Welcome to ClassPoP
Perspectives on the Teaching of Controversial Issues in High School Social Studies
Controversial issues present particular challenges for students who have to get beyond their own opinions, understand different perspectives, and make connections to other times, issues and places. To help teachers, teacher educators, and others reflect on what’s involved in teaching controversial issues, the websites bring together videos from two days of class in a 10th grade Global Studies course (coming soon) focusing on the nature of the Israeli/Palestinian conflict and two days of a unit on the freedom of speech in a 12th grade government class and interviews with the two teachers and their students.
The sites illustrate how two teachers try structure their classes and their group discussions to take into account students’ prior knowledge, the students’ emotional investment in the issues, and the extent to which the students share the same perspective. In the process, the teachers strive to create a delicate balance that engages students in the topic and supports the exploration of a variety of different perspectives without getting students so excited that they fail to reflect on their own points of view.
These websites are part of ClassPOP, a collaborative project developed by Thomas Hatch and Anand Marri from Teachers College, Columbia University and the Columbia Center for New Media Teaching and Learning with the assistance of Ariel Kitch and Paul Neira. The websites are designed to give teacher education students a “virtual field experience” in which they can see unedited classroom videos and interviews and which teacher educators can use as sites of inquiry with their students. The websites were produced with materials collected in 2010, in two public high schools in New York City. The teachers were selected because of their connection to the Social Studies Program at Teachers College. While these sites were designed to be used in teacher education classes at Teachers College, Columbia University, they are made available here for anyone who may wish to explore them.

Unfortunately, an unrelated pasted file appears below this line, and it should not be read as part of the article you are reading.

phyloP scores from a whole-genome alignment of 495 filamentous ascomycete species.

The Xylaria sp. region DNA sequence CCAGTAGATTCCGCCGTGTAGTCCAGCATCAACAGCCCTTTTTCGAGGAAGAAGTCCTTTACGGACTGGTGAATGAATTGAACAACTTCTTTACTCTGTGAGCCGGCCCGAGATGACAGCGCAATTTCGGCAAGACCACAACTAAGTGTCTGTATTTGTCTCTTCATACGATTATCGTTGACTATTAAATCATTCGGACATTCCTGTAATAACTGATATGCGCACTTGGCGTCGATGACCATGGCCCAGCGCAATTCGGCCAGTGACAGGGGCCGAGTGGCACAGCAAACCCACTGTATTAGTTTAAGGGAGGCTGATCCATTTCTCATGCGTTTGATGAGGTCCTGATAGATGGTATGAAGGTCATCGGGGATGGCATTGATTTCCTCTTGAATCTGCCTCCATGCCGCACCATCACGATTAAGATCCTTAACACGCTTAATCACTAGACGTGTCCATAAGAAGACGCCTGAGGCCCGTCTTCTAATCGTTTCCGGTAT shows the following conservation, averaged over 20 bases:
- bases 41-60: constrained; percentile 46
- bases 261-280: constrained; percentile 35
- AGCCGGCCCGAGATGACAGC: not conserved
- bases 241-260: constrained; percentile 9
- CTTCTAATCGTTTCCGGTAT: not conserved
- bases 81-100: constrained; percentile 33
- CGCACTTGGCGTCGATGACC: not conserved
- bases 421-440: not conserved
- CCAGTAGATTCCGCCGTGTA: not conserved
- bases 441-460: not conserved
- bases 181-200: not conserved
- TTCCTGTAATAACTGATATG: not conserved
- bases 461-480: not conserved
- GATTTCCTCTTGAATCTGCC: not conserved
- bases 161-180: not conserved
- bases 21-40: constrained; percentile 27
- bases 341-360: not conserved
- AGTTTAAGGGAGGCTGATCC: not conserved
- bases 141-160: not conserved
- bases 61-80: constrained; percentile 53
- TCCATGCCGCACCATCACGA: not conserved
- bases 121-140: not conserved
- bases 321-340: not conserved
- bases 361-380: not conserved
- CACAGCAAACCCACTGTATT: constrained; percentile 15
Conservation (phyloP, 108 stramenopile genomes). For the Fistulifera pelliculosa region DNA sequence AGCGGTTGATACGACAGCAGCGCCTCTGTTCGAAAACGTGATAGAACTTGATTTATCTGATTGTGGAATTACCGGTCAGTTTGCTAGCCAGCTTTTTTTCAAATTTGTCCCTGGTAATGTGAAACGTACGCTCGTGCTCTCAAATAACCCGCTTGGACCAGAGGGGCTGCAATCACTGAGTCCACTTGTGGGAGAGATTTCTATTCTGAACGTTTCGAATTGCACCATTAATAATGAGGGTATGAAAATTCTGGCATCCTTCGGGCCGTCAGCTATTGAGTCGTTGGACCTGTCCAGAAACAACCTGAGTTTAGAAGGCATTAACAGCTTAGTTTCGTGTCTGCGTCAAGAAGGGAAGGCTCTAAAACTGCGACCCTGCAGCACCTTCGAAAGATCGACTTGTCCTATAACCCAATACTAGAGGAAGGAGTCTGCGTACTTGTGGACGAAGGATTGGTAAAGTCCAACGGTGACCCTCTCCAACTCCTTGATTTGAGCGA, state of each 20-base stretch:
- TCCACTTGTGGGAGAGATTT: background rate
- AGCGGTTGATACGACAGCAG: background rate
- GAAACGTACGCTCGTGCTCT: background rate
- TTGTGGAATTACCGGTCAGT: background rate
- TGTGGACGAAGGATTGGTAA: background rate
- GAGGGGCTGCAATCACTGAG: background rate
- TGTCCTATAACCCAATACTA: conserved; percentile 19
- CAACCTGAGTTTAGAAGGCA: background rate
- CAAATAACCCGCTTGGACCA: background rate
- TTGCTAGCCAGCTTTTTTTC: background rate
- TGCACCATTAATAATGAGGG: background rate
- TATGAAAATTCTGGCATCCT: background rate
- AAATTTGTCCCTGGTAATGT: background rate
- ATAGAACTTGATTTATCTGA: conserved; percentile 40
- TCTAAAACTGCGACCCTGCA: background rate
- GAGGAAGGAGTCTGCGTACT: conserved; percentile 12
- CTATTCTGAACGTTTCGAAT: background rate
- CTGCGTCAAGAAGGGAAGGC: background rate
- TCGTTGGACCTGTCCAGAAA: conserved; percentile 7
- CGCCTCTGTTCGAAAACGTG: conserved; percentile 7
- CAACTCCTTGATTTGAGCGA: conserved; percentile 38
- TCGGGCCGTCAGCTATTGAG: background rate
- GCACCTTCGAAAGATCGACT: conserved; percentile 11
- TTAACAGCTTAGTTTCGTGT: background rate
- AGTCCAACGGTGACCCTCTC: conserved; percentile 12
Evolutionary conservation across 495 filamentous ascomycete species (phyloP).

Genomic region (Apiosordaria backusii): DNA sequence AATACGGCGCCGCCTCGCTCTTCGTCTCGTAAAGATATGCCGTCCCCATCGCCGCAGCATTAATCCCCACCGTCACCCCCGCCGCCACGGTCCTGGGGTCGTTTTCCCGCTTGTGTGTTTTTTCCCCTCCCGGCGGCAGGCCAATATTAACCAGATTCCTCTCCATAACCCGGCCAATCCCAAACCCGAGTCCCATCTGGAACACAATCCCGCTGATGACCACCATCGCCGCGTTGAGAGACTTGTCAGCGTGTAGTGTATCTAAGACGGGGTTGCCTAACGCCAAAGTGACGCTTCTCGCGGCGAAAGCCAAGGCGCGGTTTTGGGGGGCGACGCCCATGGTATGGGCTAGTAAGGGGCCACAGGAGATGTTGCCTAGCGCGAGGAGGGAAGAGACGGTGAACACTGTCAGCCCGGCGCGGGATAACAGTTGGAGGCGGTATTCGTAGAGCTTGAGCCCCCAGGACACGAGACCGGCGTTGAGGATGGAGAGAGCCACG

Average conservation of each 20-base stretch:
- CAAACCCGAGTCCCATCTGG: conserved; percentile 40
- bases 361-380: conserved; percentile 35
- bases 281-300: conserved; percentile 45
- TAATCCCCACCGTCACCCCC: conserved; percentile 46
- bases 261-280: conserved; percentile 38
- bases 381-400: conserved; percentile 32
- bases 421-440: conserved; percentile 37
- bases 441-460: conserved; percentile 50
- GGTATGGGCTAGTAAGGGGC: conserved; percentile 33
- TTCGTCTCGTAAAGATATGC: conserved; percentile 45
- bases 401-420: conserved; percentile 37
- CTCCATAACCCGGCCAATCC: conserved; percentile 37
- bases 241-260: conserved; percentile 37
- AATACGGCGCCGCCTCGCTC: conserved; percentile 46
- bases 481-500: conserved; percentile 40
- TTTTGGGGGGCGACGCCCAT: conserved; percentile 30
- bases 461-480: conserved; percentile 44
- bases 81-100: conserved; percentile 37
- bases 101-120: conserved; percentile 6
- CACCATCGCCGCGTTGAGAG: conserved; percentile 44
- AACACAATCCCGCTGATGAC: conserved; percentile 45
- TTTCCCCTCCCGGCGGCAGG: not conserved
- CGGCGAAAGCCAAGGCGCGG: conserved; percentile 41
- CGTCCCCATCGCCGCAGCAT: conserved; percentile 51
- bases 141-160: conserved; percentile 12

The ClassPOP websites build on work done at the Carnegie Foundation for the Advancement of Teaching and later at NCREST to make teaching public and amenable to analysis and critique. For general information and a historical overview of related websites, see: NCREST’s Images of Practice, and Making Teaching Public: A digital exhibition published by Teachers College Record. For discussions of the design and use of these websites in teacher education see Learning from the Practice of Veteran and Novice Teachers published by Journal of Teacher Education. For more information, comments, or questions, contact hatch AT tc.edu or marri AT tc.edu
Thomas Hatch, Associate Professor of Education, Teachers College Columbia University
Anand R. Marri, Associate Professor of Social Studies & Education, Teachers College, Columbia University
Ariel Kitch, Graduate Assistant, Teachers College Columbia University
Executive Producers: Frank Moretti, Maurice Matiz
Producer: Ryan Kelsey
Project Manager: Paul Joseph Stengel
Developer: Eddie Rubeiz
Web Design: Marc Raymond